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Haiti-Politics: Rotating presidency or turmoil presidency?

  • May 14, 2024
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haiti-politics:-rotating-presidency-or-turmoil-presidency?

By Gotson Pierre

P-au-P., 14 from 2024 [AlterPresse] — It was the suspense surrounding the dispute that had blocked the Presidential Transitional Council (Cpt) since April 30, in the process of choosing transition leaders. The publication, on the evening of May 10, of a resolution consecrating “the rotating presidency of 4 and the qualified majority of 5/7 for major decisions”, guarantees a smooth journey, without disruption, during the next 20 months ?

This provision continued to provoke mixed reactions in public opinion: some were outraged, criticizing a resolution which would be motivated by particular interests without concern for the community. Concerns about the fragmentation of time – from presidents (coordinators) to mandates of an average of 5 months -, the “waste of time” in a transition which will require double work, given the scale of the task to be accomplished.

Others said they were relieved, firstly that the situation had been resolved, so that the Cpt could finalize the structures of the transition and pay attention to essential issues, including security. The May 7 resolution would help strengthen cohesion within this body composed of representatives of political actors from all sides. This text was perhaps necessary to clearly indicate that all Councilors are eligible for president.

All things considered, the image of Haitian politicians coming together to resolve a conflict is, without a doubt, very positive. It leaves the impression of surpassing oneself. Very rare behavior on the political scene.

However, if, as several Councilors claim, the president is only a coordinator and has no more prerogatives than his other colleagues, why be president at all costs?

Not all stakeholders are convinced of the merits of the resolution. The January 30 Collective gathering, from which Edgard Leblanc came, questions it, despite the signature of the current president of the Cpt at the bottom of the document.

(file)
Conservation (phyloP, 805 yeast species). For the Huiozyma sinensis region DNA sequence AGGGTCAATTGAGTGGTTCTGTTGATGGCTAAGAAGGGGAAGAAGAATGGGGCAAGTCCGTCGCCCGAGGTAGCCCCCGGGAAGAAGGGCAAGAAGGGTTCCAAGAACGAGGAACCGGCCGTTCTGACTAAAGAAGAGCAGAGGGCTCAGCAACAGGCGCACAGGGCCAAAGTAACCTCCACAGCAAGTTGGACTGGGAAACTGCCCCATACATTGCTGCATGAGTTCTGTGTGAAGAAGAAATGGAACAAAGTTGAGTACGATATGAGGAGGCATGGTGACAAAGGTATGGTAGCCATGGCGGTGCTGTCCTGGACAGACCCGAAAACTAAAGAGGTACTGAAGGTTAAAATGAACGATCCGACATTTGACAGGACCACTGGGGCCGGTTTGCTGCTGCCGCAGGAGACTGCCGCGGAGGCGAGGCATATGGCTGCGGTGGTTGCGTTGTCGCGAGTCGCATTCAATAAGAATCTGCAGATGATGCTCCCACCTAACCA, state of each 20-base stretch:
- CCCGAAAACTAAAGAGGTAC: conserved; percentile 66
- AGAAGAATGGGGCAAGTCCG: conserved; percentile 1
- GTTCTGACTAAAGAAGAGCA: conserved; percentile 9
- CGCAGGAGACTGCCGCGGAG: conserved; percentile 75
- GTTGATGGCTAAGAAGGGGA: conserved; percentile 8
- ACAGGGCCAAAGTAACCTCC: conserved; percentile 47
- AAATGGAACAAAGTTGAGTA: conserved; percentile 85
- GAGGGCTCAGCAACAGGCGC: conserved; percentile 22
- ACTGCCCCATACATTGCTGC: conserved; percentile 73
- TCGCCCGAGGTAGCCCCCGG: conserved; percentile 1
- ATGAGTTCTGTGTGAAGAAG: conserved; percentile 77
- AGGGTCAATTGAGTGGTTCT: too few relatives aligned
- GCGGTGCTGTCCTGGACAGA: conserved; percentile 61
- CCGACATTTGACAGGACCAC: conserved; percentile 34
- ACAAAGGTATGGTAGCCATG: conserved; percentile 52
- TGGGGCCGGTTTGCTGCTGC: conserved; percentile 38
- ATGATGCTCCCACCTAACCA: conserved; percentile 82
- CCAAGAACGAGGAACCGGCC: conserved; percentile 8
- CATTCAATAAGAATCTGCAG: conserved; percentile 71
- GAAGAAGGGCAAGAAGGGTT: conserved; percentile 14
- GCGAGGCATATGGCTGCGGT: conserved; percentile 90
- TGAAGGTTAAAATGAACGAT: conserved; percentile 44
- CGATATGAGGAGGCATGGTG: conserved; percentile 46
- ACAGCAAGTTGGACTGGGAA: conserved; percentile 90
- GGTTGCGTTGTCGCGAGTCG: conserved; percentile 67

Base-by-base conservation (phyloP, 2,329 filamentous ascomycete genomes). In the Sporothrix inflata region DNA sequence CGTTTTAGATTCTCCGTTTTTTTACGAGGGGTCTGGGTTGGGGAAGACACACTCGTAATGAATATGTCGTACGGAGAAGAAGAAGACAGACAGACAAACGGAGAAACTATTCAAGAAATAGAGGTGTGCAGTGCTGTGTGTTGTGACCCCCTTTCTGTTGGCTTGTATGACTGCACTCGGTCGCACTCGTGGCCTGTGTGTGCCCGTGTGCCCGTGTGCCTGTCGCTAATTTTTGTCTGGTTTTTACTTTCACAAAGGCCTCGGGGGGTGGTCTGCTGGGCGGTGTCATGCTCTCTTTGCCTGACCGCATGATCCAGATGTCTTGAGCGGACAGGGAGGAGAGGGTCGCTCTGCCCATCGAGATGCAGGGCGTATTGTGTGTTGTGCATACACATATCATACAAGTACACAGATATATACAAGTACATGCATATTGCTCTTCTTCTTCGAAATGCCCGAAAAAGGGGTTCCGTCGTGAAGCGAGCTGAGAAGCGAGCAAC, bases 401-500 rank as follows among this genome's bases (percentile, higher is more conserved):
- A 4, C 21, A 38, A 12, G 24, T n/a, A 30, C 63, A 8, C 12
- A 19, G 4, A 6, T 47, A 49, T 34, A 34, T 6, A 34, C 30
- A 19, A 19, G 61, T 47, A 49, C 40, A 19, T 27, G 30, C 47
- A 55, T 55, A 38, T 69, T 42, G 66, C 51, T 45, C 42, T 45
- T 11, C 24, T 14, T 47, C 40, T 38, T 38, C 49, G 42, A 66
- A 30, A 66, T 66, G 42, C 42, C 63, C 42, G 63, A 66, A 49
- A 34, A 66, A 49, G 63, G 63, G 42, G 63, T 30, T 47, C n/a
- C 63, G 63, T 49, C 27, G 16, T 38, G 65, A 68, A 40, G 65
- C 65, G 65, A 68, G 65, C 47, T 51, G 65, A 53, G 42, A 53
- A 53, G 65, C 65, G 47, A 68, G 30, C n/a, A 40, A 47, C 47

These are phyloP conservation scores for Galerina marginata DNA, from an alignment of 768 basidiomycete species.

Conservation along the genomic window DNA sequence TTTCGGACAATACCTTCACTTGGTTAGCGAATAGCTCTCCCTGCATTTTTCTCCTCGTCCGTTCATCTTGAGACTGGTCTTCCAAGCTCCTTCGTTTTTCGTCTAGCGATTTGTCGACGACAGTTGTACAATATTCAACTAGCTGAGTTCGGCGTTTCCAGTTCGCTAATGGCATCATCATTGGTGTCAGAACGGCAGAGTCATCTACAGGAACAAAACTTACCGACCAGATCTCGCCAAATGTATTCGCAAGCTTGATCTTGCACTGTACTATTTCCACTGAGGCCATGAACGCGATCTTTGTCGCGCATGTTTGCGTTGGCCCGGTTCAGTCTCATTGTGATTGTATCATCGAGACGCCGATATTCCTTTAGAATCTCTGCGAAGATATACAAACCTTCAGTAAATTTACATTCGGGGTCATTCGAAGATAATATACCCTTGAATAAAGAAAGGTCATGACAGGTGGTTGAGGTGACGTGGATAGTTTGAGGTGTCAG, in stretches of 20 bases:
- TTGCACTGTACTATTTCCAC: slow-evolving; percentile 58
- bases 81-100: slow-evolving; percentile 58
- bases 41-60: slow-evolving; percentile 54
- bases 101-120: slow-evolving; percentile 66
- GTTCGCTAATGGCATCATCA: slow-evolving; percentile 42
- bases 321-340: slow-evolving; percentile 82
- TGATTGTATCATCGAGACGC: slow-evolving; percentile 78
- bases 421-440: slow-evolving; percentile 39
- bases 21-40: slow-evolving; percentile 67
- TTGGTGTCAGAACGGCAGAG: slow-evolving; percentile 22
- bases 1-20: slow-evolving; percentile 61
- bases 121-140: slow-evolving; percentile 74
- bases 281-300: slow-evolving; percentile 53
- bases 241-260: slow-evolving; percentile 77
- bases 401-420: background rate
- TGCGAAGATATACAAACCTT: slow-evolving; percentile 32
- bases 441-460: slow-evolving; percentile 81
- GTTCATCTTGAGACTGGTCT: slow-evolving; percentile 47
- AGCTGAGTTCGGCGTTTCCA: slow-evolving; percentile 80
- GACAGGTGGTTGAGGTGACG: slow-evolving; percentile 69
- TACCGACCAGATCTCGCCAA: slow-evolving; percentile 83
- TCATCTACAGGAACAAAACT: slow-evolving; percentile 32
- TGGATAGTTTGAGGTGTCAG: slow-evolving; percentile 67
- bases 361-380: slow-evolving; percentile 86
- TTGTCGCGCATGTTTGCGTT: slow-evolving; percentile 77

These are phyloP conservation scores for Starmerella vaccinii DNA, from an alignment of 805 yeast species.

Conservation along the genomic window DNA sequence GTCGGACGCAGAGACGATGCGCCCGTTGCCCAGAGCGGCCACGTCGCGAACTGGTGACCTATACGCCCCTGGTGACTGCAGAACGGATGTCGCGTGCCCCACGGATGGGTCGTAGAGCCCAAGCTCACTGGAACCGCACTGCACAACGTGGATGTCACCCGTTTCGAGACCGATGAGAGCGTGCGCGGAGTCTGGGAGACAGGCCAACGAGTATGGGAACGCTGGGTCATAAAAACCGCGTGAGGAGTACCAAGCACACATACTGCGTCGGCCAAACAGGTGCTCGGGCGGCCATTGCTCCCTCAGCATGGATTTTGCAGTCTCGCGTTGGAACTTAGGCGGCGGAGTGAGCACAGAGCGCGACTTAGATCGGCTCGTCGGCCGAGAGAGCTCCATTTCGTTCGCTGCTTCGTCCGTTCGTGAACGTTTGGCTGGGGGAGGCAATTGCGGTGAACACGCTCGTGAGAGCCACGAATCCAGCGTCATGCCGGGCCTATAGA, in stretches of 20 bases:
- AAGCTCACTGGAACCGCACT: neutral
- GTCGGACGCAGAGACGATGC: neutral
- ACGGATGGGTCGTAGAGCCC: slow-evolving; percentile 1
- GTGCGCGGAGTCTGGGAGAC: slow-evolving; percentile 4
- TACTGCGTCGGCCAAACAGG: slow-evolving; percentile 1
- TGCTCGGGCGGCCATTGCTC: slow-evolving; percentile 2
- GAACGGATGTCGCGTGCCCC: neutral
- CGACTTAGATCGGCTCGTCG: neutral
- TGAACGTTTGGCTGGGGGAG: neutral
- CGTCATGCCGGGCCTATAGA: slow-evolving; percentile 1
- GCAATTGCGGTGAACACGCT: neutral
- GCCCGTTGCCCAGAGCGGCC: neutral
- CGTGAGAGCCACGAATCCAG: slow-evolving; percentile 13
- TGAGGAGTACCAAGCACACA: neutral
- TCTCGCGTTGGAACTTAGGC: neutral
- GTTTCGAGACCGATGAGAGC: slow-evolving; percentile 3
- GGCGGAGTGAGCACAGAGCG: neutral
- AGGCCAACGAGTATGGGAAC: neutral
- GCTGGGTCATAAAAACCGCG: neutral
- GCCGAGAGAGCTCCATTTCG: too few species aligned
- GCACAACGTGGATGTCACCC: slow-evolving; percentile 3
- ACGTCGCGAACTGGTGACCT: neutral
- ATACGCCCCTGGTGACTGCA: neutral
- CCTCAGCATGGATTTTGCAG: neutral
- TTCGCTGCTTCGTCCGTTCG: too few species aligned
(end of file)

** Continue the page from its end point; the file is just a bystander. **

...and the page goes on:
Moreover, the Leblanc case itself turns out to be interesting. Having previously been supposedly in favor of the rotating presidency, he would have changed his mind before deciding in the last hours to join it.

Likewise, we saw Councilor Fritz Jean refuse at the last minute to take up the presidency, leaving his turn to Smith Augustin, who expressed his intention at the last moment.

And then, there is the case of Councilor Frinel Joseph, the only one not to initial the resolution. Simple absence? A disagreement cannot be ruled out, according to information gleaned from his sector.

What made the reluctant people decide one way or the other? The main thing for some would be to launch the transition machine by putting in place its various institutional structures, which will only be a matter of making it work? For others, what will being “president” actually mean?

A bitter taste however, the one left by the reopening of an agreement barely signed, like shoes that are too narrow. Lack of consistency, important in political positioning as in diplomacy? Doesn’t this kind of resolution risk becoming a mode of accommodation?

Furthermore, would the rotating presidency be an absolute guarantee against the capture of the State by interest groups and mafia sectors, as Haiti has seriously experienced for many years, leaving a bloodless economy, a procession death and destruction?

As a colleague insisted, the most important thing is the success of the transition. It is not desirable for the blur of April 30 to return to darken the landscape of the Cpt. Haiti has no room for error. The issues are crucial: security and an end to impunity, economic and humanitarian recovery, re-institutionalization and stability. [gp apr 14/05/2024 00 :30]